Turn Not-So-Healthy Foods, Healthy!

March 5, 2019

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: We all know the benefits of eating healthy but it can be a challenge in a fast-paced world of hungry kids, tired feet and tighter bank accounts.  But with some simple tweaks to the foods already in your kitchen, you can not only add health but do to it quickly, easily and your picky-eaters won't know the difference!  Packaged pasta meals are simple, quick, loved by the family and filed with sodium, sugar and calories.  So shop for packages made with a whole grain, such as wild rice, quinoa, or whole-wheat couscous. These will fill up your family for less cries of "I'm hungry" an hour after dinner.  Add some frozen veggies and some protein such as chicken, beans or tofu and topping with almonds to bulk up the box.  And when it comes to that seasoning packet, use half of it.  That little flavor packet is where most of that excessive sodium resides, so my using half you'll get plenty of flavor, but you’ll slash the sodium. Speaking of sodium, soups are notorious for high salt. So seek out lower sodium varieties. Then bulk up your soup by adding a bag of frozen veggies, a can of low-sodium beans, such as chickpeas or kidney beans, for fiber and protein. Top it off with a ½ cup of a whole grain, such as brown rice and you've turned a boring one-day can of soup into a vibrant meal you could stretch over two days.  Sandwiches can also boosted for health. Start with whole-grain bread, which will keep you fuller longer.  Instead of extra meat, opt for extra veggies, which don't have to be lettuce and tomato. Cucumbers, sliced peppers, shredded carrots, and spinach all work just as well between slices of bread. Upgrade your condiments too.  Mayo tastes good but it adds calories, fat and contains little nutrition. On the other hand, mashed avocado or hummus both add flavor and texture along with nutrients such as fiber and potassium. Finally the frozen dinner. The Sultan of Sodium, which can provide all of your recommended salt for the day in just one meal (plus hidden calories and fat too)!  Look for meals that have between 300 to 500 calories, less than 4 grams of saturated fat and 600 mg of sodium, while containing 5 or more grams of fiber and 10 to 20 grams of protein.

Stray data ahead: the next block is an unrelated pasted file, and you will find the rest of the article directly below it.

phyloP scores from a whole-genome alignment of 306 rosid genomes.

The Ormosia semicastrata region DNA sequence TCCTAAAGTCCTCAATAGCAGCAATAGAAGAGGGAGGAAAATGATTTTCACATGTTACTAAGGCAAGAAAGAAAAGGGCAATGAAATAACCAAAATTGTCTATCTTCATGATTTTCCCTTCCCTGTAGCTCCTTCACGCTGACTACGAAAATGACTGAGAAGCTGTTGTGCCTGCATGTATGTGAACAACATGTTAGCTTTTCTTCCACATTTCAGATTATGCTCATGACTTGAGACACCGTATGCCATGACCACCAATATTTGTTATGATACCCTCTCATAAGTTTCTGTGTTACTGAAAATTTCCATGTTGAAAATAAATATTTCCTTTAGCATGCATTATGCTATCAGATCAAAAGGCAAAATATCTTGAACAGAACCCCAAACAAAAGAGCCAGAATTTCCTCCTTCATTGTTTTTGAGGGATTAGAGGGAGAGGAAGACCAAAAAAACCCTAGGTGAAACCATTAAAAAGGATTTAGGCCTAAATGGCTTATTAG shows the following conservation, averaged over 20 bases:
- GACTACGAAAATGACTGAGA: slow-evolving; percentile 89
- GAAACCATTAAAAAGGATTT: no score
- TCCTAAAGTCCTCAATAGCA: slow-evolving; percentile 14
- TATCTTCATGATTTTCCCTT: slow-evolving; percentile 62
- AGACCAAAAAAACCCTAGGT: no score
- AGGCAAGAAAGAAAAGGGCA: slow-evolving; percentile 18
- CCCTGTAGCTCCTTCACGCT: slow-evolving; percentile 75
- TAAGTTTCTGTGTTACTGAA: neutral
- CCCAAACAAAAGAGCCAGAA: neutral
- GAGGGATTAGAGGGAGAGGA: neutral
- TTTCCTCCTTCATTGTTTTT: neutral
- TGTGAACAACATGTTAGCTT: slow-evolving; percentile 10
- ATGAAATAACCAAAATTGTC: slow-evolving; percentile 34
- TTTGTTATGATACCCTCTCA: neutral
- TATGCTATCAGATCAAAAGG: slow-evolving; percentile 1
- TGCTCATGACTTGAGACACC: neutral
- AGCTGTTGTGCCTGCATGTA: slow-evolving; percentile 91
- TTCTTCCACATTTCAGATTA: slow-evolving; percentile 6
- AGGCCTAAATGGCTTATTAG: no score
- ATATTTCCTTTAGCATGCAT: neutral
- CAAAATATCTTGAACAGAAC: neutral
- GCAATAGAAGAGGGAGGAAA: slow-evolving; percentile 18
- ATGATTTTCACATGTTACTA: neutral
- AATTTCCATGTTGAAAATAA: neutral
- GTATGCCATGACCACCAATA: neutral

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SOURCE: Consumer Reports

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